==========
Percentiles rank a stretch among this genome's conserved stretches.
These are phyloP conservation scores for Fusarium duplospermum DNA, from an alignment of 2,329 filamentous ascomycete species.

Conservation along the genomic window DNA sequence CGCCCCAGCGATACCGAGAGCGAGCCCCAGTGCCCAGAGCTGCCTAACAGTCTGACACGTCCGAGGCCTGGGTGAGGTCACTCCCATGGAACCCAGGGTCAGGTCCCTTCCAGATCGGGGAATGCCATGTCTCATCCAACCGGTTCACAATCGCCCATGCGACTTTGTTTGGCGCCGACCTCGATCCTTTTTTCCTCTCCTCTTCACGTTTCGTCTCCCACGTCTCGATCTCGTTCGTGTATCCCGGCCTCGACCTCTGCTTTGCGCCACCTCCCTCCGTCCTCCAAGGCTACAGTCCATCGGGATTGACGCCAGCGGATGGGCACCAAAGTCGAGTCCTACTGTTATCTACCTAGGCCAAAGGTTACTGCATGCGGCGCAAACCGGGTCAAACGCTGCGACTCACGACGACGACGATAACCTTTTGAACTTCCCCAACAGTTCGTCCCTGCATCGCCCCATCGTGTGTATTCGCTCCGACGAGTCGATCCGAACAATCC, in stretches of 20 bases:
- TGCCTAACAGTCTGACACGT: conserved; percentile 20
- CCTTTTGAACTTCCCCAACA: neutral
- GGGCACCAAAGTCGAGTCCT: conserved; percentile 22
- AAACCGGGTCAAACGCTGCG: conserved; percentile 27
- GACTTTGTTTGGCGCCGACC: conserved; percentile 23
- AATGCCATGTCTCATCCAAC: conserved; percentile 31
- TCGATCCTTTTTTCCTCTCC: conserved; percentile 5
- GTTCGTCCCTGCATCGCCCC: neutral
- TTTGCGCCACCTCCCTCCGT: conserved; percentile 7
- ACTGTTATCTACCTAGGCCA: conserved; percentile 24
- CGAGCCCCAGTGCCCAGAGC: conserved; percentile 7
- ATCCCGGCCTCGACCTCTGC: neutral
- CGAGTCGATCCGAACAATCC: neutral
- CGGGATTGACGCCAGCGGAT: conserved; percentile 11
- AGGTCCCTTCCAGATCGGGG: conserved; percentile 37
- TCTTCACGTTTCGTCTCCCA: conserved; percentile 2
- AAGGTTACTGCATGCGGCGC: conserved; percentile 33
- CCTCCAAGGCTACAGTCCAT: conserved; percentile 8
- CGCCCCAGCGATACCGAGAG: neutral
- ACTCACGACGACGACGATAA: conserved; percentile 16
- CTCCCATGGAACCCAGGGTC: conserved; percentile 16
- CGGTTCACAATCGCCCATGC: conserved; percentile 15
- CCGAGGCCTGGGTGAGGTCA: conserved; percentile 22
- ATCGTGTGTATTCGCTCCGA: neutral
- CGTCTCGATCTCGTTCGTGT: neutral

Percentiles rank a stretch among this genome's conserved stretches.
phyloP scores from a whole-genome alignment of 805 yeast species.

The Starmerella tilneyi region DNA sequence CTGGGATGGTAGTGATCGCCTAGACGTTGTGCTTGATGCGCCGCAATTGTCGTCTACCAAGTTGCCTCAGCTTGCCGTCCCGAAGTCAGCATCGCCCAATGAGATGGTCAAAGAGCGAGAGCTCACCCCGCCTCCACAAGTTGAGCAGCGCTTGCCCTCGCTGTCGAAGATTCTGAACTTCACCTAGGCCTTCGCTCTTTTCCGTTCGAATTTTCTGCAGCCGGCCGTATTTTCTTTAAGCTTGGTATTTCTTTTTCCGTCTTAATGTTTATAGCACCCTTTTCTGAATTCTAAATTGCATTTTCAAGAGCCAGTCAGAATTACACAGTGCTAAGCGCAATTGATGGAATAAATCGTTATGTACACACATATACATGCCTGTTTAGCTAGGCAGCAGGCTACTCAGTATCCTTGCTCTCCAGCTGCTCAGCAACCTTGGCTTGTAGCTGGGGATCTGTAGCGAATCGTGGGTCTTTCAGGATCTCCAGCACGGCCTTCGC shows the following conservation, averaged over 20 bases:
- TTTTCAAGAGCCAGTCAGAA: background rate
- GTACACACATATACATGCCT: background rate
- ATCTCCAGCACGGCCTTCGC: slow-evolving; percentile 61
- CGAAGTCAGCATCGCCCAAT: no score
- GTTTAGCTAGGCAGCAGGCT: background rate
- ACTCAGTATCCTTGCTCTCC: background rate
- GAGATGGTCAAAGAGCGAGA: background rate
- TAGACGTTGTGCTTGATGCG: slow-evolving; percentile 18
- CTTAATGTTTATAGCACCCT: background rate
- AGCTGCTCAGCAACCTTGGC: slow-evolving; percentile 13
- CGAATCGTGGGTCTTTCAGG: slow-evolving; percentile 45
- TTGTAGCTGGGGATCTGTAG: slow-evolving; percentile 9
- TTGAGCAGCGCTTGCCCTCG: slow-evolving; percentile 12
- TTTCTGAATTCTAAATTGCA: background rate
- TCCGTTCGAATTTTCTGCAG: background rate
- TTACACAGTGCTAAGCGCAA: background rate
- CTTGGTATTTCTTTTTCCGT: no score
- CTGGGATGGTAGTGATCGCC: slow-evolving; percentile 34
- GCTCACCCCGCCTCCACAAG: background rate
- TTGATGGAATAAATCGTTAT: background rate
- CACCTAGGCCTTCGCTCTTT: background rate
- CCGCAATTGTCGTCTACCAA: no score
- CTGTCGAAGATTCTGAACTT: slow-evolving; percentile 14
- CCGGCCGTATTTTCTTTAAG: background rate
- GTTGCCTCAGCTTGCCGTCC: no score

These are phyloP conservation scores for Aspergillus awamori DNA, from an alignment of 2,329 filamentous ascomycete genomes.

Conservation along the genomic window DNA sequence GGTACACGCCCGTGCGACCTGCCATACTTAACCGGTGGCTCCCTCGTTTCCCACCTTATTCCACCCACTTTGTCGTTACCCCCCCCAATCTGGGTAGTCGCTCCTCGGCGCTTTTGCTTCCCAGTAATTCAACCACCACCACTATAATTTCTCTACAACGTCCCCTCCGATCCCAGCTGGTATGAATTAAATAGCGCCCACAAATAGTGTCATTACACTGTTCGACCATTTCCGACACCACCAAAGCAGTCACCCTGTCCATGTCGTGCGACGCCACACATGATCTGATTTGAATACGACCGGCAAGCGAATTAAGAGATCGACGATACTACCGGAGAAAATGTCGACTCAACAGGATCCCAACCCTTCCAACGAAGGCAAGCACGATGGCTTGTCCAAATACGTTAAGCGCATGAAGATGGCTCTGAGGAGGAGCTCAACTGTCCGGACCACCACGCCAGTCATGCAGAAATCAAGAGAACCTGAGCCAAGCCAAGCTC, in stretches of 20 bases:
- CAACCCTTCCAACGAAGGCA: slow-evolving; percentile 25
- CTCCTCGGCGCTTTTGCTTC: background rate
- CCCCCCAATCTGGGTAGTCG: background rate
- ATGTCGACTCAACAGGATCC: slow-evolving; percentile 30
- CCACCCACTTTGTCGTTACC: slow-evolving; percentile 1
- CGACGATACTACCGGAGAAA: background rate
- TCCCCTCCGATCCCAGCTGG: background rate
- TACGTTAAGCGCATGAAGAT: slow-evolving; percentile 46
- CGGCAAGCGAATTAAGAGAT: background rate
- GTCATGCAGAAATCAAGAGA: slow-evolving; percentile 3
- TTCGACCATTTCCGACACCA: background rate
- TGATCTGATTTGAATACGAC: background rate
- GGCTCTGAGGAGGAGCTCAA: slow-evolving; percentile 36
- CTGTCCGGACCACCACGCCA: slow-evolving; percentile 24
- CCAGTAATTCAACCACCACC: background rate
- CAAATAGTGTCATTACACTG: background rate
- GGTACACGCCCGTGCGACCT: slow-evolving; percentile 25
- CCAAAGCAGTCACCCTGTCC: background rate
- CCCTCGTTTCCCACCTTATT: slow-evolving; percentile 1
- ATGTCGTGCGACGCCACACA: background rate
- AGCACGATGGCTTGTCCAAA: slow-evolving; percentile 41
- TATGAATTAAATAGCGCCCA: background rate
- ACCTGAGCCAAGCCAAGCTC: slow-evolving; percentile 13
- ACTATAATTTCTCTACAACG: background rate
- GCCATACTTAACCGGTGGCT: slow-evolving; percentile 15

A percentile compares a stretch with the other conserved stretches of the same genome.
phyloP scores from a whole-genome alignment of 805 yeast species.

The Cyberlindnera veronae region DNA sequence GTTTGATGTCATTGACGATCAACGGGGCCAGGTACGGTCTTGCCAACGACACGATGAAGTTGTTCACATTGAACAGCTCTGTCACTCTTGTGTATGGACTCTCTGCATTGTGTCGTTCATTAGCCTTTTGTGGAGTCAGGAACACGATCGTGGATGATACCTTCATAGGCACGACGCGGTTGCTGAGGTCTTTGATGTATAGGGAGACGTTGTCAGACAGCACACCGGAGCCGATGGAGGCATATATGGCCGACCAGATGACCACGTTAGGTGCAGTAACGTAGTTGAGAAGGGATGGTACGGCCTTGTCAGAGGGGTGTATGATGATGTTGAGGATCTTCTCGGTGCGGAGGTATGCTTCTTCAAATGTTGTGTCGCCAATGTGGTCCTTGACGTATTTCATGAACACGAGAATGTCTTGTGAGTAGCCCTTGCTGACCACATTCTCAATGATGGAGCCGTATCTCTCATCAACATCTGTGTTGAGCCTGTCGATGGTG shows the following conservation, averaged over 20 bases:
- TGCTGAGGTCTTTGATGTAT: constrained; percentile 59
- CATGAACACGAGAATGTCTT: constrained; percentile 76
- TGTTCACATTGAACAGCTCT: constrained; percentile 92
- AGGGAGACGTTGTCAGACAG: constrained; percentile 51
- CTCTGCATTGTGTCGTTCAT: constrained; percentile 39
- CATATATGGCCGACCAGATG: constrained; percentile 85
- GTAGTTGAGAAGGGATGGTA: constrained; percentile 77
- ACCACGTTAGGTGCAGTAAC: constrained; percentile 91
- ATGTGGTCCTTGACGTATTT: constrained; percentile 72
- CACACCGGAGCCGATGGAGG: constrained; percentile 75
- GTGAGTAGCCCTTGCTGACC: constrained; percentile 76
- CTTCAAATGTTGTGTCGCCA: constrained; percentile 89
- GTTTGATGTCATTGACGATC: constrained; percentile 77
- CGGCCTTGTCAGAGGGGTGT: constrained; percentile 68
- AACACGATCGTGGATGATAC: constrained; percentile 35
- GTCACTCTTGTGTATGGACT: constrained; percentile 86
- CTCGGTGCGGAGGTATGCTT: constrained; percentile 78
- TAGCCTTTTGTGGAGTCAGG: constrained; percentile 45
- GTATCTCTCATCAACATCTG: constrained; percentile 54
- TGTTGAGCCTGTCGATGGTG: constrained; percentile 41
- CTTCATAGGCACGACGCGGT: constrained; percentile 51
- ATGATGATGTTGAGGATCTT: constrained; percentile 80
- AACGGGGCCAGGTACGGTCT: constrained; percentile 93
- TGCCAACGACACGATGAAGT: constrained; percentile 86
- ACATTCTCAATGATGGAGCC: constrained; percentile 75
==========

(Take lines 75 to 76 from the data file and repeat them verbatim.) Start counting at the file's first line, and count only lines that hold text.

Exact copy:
- GGTACACGCCCGTGCGACCT: slow-evolving; percentile 25
- CCAAAGCAGTCACCCTGTCC: background rate